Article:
The Many Paths and Parts to 5G

The road to 5G is certainly interesting one and it’s increasingly clear that there are going to be multiple paths to get there. Different countries around the world are taking different routes and within countries, different carriers are also following unique strategies. The net result—realistically—is probably going to be an even more confusion as we move to what is already a complicated topic.

Thankfully, there are a number of important commonalities that will link all the stories together. First, it’s important to note that 5G is the first major new network that builds completely on its predecessor. Unlike the move to 4G from 3G or even 3G from 2G, 5G can fully utilize the very strong 4G LTE networks that have been—and are still being—built all around the world. In each of the previous network transitions, entirely new networks had to be put in place before the benefits of the new standard were really felt.

The practical impact to 5G of this existing technology base is that LTE is going to stick around a lot longer than previous superseded networks. In addition, it’s likely that the full transition to 5G could take longer. At the same time, a number of major technical advances used to enhance LTE, including MIMO (multiple-input, multiple output) and OFDM (orthogonal frequency division multiplexing), will be beneficial for both 4G and 5G users and their devices.

In fact, it’s even conceivable that some advanced versions of Gigabit LTE could be faster than early 5G network deployments because of all the refinements that have been made to 4G LTE over the years. To be clear, as 5G evolves, it will be faster than 4G, but many of the initial benefits for 5G will be focused more on delivering consistently high speeds in many different environments—think stadiums, trade shows, surrounded by skyscrapers in a dense city—as opposed to just the bursty high speeds we can occasionally now get from 4G. In part this is because early 5G mobile network deployments are almost entirely focused on high-frequency millimeter wave spectrum signals, which require many more small cell towers and can transmit over much shorter distances than the lower frequencies used for 4G LTE. Transition to full 5G support in the lower frequency bands currently used for 4G is still several years away.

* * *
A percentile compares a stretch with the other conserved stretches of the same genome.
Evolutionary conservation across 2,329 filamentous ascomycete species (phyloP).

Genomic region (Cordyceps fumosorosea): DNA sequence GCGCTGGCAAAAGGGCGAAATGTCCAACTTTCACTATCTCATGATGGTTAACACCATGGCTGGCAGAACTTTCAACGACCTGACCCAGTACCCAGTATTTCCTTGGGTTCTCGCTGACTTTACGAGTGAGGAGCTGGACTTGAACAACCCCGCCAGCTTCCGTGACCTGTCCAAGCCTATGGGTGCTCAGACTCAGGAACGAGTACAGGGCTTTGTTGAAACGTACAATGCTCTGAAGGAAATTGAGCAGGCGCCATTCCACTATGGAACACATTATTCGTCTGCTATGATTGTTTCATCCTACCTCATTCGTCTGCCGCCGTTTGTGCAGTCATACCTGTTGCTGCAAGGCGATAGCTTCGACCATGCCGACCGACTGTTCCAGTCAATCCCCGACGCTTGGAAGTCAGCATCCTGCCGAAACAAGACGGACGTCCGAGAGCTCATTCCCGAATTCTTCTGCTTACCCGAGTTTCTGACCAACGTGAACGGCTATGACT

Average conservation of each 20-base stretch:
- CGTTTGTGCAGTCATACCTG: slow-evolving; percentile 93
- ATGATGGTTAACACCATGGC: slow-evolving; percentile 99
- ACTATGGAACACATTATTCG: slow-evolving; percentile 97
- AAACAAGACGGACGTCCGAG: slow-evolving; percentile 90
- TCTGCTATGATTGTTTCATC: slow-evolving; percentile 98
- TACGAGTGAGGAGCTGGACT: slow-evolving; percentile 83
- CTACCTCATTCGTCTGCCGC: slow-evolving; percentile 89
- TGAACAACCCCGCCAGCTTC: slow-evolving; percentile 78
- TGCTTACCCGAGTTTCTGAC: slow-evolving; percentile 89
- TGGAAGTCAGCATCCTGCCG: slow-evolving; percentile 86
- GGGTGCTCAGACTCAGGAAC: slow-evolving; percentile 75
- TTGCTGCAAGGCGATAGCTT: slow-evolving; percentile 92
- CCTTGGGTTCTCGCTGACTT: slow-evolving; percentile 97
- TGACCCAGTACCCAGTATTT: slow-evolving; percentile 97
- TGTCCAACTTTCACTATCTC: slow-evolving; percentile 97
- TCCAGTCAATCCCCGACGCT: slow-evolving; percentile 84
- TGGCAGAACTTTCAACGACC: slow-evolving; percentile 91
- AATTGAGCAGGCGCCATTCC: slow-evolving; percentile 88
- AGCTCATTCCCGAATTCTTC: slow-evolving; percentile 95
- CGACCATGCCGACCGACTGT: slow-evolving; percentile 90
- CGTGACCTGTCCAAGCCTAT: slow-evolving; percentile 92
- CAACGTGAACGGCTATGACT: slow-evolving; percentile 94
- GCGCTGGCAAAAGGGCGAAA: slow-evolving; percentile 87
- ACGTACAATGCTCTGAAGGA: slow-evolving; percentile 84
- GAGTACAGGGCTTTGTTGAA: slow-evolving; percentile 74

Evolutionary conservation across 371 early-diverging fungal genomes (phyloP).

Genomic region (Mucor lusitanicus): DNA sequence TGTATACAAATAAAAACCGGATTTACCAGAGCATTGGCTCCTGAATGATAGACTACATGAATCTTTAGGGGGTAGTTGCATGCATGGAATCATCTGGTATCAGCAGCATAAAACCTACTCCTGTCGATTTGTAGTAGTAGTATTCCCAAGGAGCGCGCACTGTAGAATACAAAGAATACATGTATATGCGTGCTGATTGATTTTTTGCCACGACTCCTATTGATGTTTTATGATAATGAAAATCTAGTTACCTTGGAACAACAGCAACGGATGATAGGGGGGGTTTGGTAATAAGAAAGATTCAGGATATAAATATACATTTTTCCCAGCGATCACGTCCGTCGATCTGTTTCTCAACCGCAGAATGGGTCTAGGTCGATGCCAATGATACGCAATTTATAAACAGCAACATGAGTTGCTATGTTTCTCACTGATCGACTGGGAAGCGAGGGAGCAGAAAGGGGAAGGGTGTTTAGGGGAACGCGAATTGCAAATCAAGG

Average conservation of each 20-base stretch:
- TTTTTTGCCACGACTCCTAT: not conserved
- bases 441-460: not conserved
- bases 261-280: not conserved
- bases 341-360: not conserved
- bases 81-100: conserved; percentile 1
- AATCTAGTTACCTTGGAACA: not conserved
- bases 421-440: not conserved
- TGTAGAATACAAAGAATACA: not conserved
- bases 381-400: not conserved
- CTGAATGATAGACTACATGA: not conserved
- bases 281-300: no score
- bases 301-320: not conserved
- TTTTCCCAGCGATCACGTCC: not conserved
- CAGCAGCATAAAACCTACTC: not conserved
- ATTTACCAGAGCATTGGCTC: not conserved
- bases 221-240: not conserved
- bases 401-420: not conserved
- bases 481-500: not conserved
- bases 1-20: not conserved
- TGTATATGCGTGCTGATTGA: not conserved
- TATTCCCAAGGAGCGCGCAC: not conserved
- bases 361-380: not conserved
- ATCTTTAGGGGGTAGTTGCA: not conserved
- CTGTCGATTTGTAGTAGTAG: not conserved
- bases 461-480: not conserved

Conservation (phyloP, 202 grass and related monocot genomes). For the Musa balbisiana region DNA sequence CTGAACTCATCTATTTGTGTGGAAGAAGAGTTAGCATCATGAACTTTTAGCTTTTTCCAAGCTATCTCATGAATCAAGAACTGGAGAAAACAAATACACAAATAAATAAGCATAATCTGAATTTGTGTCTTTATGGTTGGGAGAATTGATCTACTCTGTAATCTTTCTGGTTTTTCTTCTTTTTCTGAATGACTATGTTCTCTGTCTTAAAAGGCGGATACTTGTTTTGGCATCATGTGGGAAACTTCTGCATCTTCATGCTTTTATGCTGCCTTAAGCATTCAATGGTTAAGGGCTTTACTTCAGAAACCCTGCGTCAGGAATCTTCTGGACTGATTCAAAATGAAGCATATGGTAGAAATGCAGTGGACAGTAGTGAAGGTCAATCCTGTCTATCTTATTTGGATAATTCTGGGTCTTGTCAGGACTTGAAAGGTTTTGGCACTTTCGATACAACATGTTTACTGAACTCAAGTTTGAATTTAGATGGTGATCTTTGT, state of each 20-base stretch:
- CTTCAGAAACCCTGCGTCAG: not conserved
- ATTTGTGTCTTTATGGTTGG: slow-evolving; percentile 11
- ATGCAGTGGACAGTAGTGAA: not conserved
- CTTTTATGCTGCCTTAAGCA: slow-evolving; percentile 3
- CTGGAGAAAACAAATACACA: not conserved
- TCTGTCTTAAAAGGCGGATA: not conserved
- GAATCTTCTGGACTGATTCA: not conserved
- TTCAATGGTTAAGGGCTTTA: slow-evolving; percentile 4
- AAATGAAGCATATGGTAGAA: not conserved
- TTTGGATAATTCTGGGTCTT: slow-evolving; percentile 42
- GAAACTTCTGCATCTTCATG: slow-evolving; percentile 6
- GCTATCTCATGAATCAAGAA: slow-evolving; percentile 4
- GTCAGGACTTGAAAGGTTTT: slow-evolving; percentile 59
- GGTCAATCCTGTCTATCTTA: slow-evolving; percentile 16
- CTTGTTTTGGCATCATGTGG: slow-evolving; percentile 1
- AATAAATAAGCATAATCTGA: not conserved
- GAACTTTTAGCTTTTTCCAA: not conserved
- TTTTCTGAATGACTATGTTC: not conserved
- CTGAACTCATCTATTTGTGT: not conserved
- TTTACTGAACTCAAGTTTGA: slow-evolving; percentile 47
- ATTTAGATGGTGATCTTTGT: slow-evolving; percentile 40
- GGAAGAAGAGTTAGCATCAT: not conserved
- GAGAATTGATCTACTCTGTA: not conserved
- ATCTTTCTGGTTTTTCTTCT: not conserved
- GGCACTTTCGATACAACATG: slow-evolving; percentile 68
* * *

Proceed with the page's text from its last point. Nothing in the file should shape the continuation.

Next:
Many of these key advancements are being driving by important innovations from leading telecom industry players, such as Qualcomm, Ericsson, Nokia, Samsung, Intel and Huawei, all of whom provide their efforts to organizations like the 3GPP, which help create and promulgate critical worldwide telecom industry standards. Of course, enormous amounts of R&D dollars and efforts go into creating these standards, so the companies involved all charge royalties to recoup and justify their efforts. While some of these practices have been viewed as controversial, the fact is, companies should be able to benefit from the intellectual property they’ve created—even though they become part of industry standards. The laws behind these principles can get complex quickly, but the bottom line is that there is a long and rich US business tradition of being rewarded for key technology innovations. In fact, it’s one the key reasons companies have been willing to make the investments necessary to push critical standards forward in many different industries.

How these technologies get deployed by chip, device, network equipment makers and carriers is, of course, the real trick to differentiation and strategy, in particular as 5G starts to be rolled out. From a carrier perspective, one of biggest early differentiators will be which markets they choose to focus the technology on. In the US, for example, Verizon has talked about first using 5G for fixed wireless deployments, providing a wireless alternative to broadband services currently offered by cable companies and different technology solutions from carriers. AT&T, for their part, have said they plan to focus first on mobile 5G applications. Of course, all the telcos will eventually provide a wide range of services—particularly for mobile networks—but the manner with which they offer those services will vary.